New projects: wildlife corridors, nature refuges
March 19, 2020
Endangered cassowaries and Mabi rainforests are the winners in four new projects for the Far North.
Terrain NRM has awarded grants to Barron Catchment Care, Kuranda Conservation, C4 and the Queensland Parks and Wildlife Service for work to extend wildlife corridors and create nature refuges.
Terrain’s Tony O’Malley said the $120,000 investment in rainforest restoration, protection and expansion was focused on land in the Kuranda, Tablelands, Innisfail and Tully regions.
“These projects are all in priority locations identified by the cassowary and Mabi recovery teams for revegetation, weed management and habitat protection,’’ he said. “The work will benefit a whole range of rainforest species because of the strategic locations.”
More than 100ha of private land on four properties in the Kuranda region’s Black Mountain Corridor will become nature refuges as part of the project. On the Tablelands, hundreds of trees will be planted to extend Mabi rainforest in a forestry lease area being transferred to national park, and in the Innisfail-Tully region highland-lowland wildlife corridors will be extended at Smith’s Gap and Eubenangee.
The projects are supported by Terrain NRM through funding from the Australian Government’s National Landcare Program.
Kuranda Conservation’s Jax Bergersen said her group would be working with landholders and Queensland Trust for Nature to create nature refuge agreements over large blocks of land in critical cassowary habitat.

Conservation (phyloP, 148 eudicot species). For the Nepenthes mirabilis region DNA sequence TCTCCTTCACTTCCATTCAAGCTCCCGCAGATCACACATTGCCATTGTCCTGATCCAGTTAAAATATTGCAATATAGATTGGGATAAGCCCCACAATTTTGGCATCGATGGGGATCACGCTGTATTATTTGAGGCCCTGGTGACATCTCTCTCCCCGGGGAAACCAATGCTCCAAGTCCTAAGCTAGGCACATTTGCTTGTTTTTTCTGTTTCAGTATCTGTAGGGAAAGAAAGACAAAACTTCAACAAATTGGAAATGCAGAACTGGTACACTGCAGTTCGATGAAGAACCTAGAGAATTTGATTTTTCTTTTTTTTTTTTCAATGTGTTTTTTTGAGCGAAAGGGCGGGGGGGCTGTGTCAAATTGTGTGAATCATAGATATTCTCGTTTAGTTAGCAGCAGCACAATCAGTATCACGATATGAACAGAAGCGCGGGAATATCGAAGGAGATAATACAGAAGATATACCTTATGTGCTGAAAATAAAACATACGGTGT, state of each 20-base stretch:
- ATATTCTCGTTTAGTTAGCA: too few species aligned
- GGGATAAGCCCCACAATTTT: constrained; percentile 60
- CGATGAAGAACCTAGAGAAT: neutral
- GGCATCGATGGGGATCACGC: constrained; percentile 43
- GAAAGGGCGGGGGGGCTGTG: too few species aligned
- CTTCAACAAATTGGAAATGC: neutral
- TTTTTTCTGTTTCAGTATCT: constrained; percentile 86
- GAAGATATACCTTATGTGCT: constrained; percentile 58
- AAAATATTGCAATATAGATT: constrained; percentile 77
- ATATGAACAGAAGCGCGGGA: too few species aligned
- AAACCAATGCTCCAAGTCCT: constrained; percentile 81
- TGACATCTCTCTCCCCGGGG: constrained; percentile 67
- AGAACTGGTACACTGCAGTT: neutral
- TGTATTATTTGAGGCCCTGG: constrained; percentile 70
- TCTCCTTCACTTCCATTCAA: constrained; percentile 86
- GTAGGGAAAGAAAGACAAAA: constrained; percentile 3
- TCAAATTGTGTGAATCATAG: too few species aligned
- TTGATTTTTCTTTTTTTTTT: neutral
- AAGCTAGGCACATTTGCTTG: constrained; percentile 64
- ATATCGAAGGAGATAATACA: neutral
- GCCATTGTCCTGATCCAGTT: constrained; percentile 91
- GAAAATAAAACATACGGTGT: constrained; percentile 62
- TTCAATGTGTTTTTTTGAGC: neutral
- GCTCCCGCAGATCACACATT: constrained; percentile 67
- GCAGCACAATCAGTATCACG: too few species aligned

“We are working to link a very narrow part of the Wet Tropics world heritage rainforest area with prime ecological blocks of land to make a wider cassowary corridor,’’ Ms Bergersen said. “We’ll be starting with four properties but there are another 20 in the wings thanks to the interest of landholders in this region.
“With ‘nature refuge’ status on land titles, rainforest can be better protected into the future. We’re aiming for a cassowary corridor stretching 100-200km from Julatten to the Barron Gorge National Park.”
C4 president Peter Rowles said his group would be revegetating another hectare of land on a property in the Smith’s Gap wildlife corridor near Tully, where more than 2000 rainforest trees have been planted since it was bought by C4 and Queensland Trust for Nature last year.
“For us it’s all about connecting national park on the eastern, western and southern sides,” he said.
In the Eubenangee Corridor project, the Queensland Parks and Wildlife Service will work with Mamu traditional owners to control weeds and revegetate former farmland that was added to the Eubenangee Swamp National Park in 2003.
Mr O’Malley said the Eubenangee area connected coastal and Tablelands habitat, and provided critical lowland climate refugia.
He said the fourth project, at Wongabel near Atherton, was a breakthrough for Barron Catchment Care.
“The community has been keen to undertake revegetation at Wongabel for many years and now leased land is being handed back to the State Government on the western side of Wongabel,’’ he said.
“The plan is to revegetate over a 10-year period and this funding is for the first tree-planting and weed management activities.”
Wadjanbarra Tableland Yidinji Aboriginal Corporation’s Lanora Miller said the Mabi-Wongabel project was a popular choice.
“As rainforest people we believe in revegetating our country and growing rainforest. This project ticks all the boxes,’’ she said.
Cassowary, Mabi and littoral rainforest recovery teams, and traditional owners, have helped to design and award the four grants, which are part of Terrain NRM’s ‘Building Rainforest Resilience’ project. More grants will be available next financial year.